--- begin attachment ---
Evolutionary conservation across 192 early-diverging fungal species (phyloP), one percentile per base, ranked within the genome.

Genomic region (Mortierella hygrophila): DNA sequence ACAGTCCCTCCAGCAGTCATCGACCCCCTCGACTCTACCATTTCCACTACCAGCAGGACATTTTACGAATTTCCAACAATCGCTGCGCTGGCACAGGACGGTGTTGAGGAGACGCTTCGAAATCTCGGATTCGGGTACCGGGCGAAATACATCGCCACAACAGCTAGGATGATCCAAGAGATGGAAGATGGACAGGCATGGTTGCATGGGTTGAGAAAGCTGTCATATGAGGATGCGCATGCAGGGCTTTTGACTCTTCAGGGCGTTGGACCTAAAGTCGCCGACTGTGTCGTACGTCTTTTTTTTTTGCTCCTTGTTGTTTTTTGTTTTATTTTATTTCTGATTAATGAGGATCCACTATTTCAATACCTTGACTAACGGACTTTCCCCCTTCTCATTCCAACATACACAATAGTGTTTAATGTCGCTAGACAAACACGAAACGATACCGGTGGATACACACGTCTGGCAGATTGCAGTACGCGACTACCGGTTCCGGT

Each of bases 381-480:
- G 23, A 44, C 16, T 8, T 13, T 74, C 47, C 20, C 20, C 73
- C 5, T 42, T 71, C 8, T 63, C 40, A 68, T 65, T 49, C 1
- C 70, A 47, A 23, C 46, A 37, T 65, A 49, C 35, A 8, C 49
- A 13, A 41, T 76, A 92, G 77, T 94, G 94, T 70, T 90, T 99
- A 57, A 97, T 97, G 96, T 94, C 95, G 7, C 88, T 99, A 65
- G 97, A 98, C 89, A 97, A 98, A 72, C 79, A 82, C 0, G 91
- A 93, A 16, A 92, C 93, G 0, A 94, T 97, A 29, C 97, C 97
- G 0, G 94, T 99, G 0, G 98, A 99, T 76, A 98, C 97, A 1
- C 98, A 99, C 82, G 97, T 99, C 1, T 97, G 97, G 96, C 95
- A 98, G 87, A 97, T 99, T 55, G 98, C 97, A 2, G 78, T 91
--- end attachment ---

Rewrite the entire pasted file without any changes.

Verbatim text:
Evolutionary conservation across 192 early-diverging fungal species (phyloP), one percentile per base, ranked within the genome.

Genomic region (Mortierella hygrophila): DNA sequence ACAGTCCCTCCAGCAGTCATCGACCCCCTCGACTCTACCATTTCCACTACCAGCAGGACATTTTACGAATTTCCAACAATCGCTGCGCTGGCACAGGACGGTGTTGAGGAGACGCTTCGAAATCTCGGATTCGGGTACCGGGCGAAATACATCGCCACAACAGCTAGGATGATCCAAGAGATGGAAGATGGACAGGCATGGTTGCATGGGTTGAGAAAGCTGTCATATGAGGATGCGCATGCAGGGCTTTTGACTCTTCAGGGCGTTGGACCTAAAGTCGCCGACTGTGTCGTACGTCTTTTTTTTTTGCTCCTTGTTGTTTTTTGTTTTATTTTATTTCTGATTAATGAGGATCCACTATTTCAATACCTTGACTAACGGACTTTCCCCCTTCTCATTCCAACATACACAATAGTGTTTAATGTCGCTAGACAAACACGAAACGATACCGGTGGATACACACGTCTGGCAGATTGCAGTACGCGACTACCGGTTCCGGT

Each of bases 381-480:
- G 23, A 44, C 16, T 8, T 13, T 74, C 47, C 20, C 20, C 73
- C 5, T 42, T 71, C 8, T 63, C 40, A 68, T 65, T 49, C 1
- C 70, A 47, A 23, C 46, A 37, T 65, A 49, C 35, A 8, C 49
- A 13, A 41, T 76, A 92, G 77, T 94, G 94, T 70, T 90, T 99
- A 57, A 97, T 97, G 96, T 94, C 95, G 7, C 88, T 99, A 65
- G 97, A 98, C 89, A 97, A 98, A 72, C 79, A 82, C 0, G 91
- A 93, A 16, A 92, C 93, G 0, A 94, T 97, A 29, C 97, C 97
- G 0, G 94, T 99, G 0, G 98, A 99, T 76, A 98, C 97, A 1
- C 98, A 99, C 82, G 97, T 99, C 1, T 97, G 97, G 96, C 95
- A 98, G 87, A 97, T 99, T 55, G 98, C 97, A 2, G 78, T 91